The Miami Marlins and Toronto Blue Jays are more than feeling the ramifications of the mega-trade that sent Josh Johnson, Jose Reyes, and Mark Buehrle among others to the Jays for Yunel Escobar and a bevy of prospects and second-hand players. Already Fish Stripes has supplied an extensive take on the entire trade, covering the situation from as many angles as can be found. You can rest assured that this blog will continue to cover the story in the days ahead.
But the story still has a minuscule chance to be a non-story, albeit one of the biggest in baseball history. Commissioner Bud Selig has yet to review and approve the trade between the Marlins and Jays.
Speaking at the conclusion of the owners' meetings, Selig said Thursday the trade hasn't officially been presented to him. But he said the matter is under review and he talked to two independent baseball people who feel the Marlins did well in the proposed swap.
Selig also mentions that he is aware of the fan anger involved in the trade, but it seems impartial baseball people agree with the sentiment previously written here that, from a strictly baseball perspective, the Marlins made off well in the trade. Again, Jose Reyes and Mark Buehrle were going to cost more than they were worth thanks to their back-loaded contracts, and as a result they were likely not as good as simply having the money available to the team to utilize in the future.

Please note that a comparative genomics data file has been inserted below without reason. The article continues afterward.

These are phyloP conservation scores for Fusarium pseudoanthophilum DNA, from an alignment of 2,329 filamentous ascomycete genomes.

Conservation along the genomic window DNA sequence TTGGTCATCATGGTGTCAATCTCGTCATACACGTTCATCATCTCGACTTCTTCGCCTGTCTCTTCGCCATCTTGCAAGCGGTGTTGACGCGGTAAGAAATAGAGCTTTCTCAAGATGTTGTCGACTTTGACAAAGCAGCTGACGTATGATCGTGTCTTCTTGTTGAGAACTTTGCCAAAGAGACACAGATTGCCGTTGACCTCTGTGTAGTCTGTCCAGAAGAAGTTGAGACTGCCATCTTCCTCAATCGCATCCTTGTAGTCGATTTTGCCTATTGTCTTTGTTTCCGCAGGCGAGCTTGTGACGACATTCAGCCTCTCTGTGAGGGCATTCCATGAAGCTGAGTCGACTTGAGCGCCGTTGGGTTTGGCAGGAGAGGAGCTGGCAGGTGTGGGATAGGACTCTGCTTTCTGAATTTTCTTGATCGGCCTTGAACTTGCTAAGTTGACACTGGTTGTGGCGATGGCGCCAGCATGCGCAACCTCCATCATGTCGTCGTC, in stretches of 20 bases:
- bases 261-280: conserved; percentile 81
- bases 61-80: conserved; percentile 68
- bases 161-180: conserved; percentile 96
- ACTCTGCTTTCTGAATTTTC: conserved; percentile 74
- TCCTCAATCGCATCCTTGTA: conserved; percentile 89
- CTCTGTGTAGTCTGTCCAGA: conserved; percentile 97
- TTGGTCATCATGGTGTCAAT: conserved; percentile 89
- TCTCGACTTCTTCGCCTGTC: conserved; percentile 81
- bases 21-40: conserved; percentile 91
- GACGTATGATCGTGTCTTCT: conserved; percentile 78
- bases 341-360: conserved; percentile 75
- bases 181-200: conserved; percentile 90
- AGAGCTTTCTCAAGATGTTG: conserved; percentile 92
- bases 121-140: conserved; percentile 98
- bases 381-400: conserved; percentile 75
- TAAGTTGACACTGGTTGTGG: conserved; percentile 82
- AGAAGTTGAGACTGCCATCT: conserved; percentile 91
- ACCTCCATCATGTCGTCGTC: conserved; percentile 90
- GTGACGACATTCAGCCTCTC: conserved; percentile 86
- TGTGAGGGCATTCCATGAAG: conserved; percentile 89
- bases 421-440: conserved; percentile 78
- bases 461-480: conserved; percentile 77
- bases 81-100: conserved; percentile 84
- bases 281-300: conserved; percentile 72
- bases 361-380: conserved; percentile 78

The problem, as we pointed out earlier today, is that the Marlins may find it difficult to utilize any of that money saved given how poorly they have treated the players of their organization, including the free agents they traded and the lone remaining star on the franchise in Giancarlo Stanton. The Marlins' new plan post-fire sale is to gather assets and develop them into quality major leaguers three or four years down the road. But if the team cannot sign impact free agents, then they are left in a similar state as the 2006 era ball club that was hampered by mediocre support for one or two star players. And if the team cannot re-sign its best young players because of the lack of trust between the ownership and the Marlins players, then the cycle of purging will continue with or without a winning period in between.
There is a reasonable baseball argument to suggest that the Marlins came off well enough in Tuesday's trade, certainly well enough to avoid the deal being nixed by the commissioner's office. But that does not mean that the trade was a positive for the organization as a whole. Marlins fans may yet wish for Selig to deliver them back the players the Marlins traded away, but even that will not reverse the irreparable damage to the already-ugly reputation of the organization.
Your move, Commissioner Selig.